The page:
October 13, 2021

To Address Bus Driver Shortage, Gillibrand Presses Department Of Education For Guidance On Emergency Relief Funds

New York School Districts Are Reporting An Average Bus Driver Shortage of 15-20 Percent This Year; Federal Emergency Funding Is Available for Hiring Bus Drivers But Specific Guidance is Lacking; Gillibrand Calls For Clarity And Improved Communication

As New York State continues to grapple with a school bus driver shortage, U.S. Senator Kirsten Gillibrand is sending a letter to Department of Education Secretary Miguel Cardona urging him to have his agency issue clear guidance to states and school districts about using Elementary and Secondary School Emergency Relief funds to hire and retain school bus drivers. 

Currently, New York school districts are reporting an average bus driver shortage of 15-20 percent this school year, causing additional burdens for students and families in New York State and across the nation. Some bus drivers have retired early rather than risk getting sick, and issues around vaccines and masking requirements have led to drivers quitting and dissuaded potential drivers from applying for the job.

The Elementary and Secondary School Emergency Relief (ESSER) Fund money that was included in the three COVID recovery bills provides states and school districts  with federal funds that can be used to retain and hire bus drivers. However, the Department of Education has not provided specific guidance about this allowable use and thus, it is likely many school districts are unaware that they can use these funds  to address the bus driver shortage. 

Gillibrand is calling on the Department of Education to issue clear guidance to help alleviate the shortage. 

“Across New York State and the country, families and schools are grappling with a school bus driver shortage that has made returning to normal even more difficult,” said Senator Gillibrand. “The good news is that there are federal funds available to school districts to help them recruit and retain school bus drivers; unfortunately, there has not been clear guidance from the Department of Education on this allowable use. I am calling on the Department of Education to issue clear guidance letting states and school districts know that they can use this critical funding Congress has provided to address the school bus driver shortage and ease the burden on our schools and families.”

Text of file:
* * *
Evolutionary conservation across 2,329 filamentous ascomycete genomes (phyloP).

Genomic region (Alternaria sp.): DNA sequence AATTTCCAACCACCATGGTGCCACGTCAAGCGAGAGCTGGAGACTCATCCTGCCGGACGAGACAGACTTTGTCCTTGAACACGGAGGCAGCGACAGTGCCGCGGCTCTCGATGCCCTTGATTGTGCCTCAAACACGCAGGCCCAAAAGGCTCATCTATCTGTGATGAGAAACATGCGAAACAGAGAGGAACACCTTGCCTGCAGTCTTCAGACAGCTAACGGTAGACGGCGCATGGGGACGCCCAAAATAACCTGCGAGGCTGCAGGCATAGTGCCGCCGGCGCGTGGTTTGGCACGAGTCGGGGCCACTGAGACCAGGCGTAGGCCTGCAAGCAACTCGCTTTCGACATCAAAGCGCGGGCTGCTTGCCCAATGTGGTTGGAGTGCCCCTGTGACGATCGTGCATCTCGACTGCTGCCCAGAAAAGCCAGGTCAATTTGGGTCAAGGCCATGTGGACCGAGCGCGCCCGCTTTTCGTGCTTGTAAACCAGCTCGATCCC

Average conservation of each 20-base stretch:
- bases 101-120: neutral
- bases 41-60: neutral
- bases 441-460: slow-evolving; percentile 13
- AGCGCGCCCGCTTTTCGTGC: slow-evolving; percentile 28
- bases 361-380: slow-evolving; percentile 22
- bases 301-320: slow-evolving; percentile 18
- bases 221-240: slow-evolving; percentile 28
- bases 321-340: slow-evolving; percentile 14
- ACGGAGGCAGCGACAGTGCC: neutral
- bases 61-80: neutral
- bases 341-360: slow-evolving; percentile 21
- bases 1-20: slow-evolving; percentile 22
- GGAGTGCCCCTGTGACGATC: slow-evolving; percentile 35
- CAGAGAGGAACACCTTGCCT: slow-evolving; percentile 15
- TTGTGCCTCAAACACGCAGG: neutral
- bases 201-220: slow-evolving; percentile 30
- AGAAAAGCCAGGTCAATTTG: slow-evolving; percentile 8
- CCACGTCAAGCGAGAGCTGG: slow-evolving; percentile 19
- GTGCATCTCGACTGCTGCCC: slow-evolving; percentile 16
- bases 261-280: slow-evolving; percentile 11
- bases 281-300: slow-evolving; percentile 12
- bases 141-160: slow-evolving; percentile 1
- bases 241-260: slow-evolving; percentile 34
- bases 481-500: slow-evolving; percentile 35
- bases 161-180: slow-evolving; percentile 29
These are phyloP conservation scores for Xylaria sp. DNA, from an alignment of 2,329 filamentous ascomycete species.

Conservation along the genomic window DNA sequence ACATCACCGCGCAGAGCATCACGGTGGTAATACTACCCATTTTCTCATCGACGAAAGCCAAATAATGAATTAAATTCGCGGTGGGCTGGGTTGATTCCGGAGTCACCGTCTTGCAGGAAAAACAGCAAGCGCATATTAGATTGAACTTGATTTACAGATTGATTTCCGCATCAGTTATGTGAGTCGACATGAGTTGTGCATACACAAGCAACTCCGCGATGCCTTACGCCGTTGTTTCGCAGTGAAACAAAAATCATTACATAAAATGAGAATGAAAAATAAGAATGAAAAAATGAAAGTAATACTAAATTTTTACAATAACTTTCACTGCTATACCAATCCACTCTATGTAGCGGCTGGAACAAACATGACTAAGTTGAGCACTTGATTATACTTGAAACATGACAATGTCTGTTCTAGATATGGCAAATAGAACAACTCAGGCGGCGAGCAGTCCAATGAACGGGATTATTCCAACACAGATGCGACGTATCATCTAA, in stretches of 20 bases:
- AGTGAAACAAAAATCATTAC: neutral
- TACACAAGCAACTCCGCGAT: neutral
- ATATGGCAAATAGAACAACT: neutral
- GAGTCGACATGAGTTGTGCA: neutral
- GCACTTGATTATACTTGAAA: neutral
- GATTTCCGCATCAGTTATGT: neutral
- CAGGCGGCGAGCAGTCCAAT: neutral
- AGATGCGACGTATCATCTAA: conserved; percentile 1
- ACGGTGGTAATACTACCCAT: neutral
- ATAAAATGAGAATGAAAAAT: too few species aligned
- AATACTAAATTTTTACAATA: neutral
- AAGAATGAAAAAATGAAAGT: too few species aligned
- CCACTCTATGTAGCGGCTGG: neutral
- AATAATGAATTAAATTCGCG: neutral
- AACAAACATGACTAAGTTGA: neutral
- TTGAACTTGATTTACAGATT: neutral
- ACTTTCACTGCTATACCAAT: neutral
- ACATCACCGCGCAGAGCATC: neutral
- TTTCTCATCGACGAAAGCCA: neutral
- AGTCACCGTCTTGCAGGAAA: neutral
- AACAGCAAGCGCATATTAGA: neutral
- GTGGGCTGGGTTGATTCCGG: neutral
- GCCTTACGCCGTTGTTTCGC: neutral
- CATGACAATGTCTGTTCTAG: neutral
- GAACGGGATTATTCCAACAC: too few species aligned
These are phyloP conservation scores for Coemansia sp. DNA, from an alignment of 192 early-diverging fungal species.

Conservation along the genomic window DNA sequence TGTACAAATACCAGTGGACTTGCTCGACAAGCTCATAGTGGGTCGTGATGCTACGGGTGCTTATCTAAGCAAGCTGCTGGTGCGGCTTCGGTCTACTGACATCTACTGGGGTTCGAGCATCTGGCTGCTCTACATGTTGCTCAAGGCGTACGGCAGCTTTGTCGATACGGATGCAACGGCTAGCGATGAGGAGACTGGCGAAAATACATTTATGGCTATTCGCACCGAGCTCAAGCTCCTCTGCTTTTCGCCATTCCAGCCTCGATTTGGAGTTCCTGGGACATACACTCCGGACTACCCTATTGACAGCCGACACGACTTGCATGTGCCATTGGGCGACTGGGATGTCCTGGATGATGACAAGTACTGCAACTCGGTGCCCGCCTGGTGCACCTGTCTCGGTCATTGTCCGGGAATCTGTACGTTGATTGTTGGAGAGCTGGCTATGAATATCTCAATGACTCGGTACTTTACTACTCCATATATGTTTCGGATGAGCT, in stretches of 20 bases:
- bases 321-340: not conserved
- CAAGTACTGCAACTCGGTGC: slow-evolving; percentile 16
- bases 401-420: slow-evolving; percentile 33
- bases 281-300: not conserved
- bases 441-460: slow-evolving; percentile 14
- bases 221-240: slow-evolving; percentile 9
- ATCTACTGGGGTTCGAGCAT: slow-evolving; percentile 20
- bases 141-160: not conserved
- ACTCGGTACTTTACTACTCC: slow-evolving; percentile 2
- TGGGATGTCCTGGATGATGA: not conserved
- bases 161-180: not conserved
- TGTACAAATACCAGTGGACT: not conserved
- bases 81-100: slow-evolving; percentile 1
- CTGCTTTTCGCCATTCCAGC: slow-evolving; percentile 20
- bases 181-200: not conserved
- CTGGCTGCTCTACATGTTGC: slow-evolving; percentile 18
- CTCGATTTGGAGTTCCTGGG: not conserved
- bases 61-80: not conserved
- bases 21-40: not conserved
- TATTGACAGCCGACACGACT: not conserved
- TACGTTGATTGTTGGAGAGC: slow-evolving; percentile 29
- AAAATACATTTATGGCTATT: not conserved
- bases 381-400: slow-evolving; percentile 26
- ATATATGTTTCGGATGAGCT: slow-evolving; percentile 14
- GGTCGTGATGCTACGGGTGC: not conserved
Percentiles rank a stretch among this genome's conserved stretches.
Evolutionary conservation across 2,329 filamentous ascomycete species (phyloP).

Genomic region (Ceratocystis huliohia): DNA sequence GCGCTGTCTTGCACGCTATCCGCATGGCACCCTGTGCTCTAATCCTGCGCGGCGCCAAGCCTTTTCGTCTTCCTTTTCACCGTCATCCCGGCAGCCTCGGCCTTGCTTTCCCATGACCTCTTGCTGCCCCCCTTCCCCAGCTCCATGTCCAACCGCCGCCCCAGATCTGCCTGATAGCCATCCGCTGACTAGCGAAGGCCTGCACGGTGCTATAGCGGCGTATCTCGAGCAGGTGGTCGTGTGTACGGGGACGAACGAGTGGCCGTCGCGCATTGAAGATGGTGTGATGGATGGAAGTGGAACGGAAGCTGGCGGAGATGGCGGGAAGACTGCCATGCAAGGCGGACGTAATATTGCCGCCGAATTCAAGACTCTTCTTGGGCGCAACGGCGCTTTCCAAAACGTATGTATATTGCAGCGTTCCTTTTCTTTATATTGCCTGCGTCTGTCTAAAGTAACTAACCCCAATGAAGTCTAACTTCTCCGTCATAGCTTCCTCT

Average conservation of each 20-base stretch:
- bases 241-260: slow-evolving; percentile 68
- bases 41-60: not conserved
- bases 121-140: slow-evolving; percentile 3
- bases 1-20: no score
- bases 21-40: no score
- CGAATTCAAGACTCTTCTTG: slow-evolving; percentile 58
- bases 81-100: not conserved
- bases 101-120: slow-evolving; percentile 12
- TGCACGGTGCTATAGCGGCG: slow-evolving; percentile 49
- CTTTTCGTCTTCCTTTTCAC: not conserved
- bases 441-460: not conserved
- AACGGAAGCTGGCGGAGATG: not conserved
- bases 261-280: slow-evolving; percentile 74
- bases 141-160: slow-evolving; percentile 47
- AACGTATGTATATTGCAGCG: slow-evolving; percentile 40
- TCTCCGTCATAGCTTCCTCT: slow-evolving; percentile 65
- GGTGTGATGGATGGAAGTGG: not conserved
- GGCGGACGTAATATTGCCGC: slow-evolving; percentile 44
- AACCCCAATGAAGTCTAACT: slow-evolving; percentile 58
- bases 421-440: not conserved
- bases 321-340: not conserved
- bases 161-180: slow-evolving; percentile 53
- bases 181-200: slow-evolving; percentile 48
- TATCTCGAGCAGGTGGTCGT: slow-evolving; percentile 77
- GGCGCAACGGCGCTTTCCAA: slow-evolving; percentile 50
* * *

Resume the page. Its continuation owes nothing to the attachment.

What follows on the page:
To read the full letter, please click here or see below. 

Dear Secretary Cardona,

I am writing to request that the Department of Education issue guidance to local school districts about using ESSER funds for hiring and paying school bus drivers, given the current school bus driver shortages that are causing additional burdens for students and families across the nation, including throughout New York State. New York school districts are reporting an average bus driver shortage of 15-20 percent this year.

According to question A-3 about allowable uses in the Department’s Frequently Asked Questions Elementary and Secondary School Emergency Relief Programs and Governor’s Emergency Education Relief Programs document issued in May 2021, funds provided in the three COVID-relief recovery packages can be used for “other activities that are necessary to maintain the operation of and continuity of services in the LEA and continuing to employ existing staff of the LEA.” In the Department’s fact sheet on the American Rescue Plan Elementary and Secondary School Emergency Relief (ARP ESSER) Fund under the American Rescue Plan (ARP) Act of 2021, it states that the remaining ARP ESSER funds may be used for the same allowable purposes as ESSER and ESSER II, including hiring new staff and avoiding layoffs.

Following my staff’s outreach to your Department, we were informed that during the review of ESSER state plans, costs related to keeping and hiring bus drivers have been determined to be allowable. However, this is not an expense that is specifically called out in your Use of Funds FAQs.

The impact of COVID-19 has caused bus driver shortages across the country. Some bus drivers have retired early rather than risk getting sick; issues around vaccines and masking requirements have led to drivers quitting and dissuaded potential drivers from applying for the job; and the lingering effects of scheduling changes from the pandemic have had a continued impact on staffing.

While some states have sent specific guidance to districts about how to spend federal emergency funds to deal with the bus driver shortage, I believe it would be beneficial to have clear guidance from the Department to states and LEAs letting them know that hiring and recruiting school bus drivers, and ensuring them adequate compensation, is an allowable use of these funds that Congress has provided.

It would be helpful to also make clear that LEAs can revise previously submitted use of funds plans to state their intention to use funds for this purpose.

As states and school districts look for ways to meet the challenges being caused by the shortage of bus drivers, having specific guidance around this allowable use will provide clarity as decisions are being made so that students can get to school safely and promptly this school year.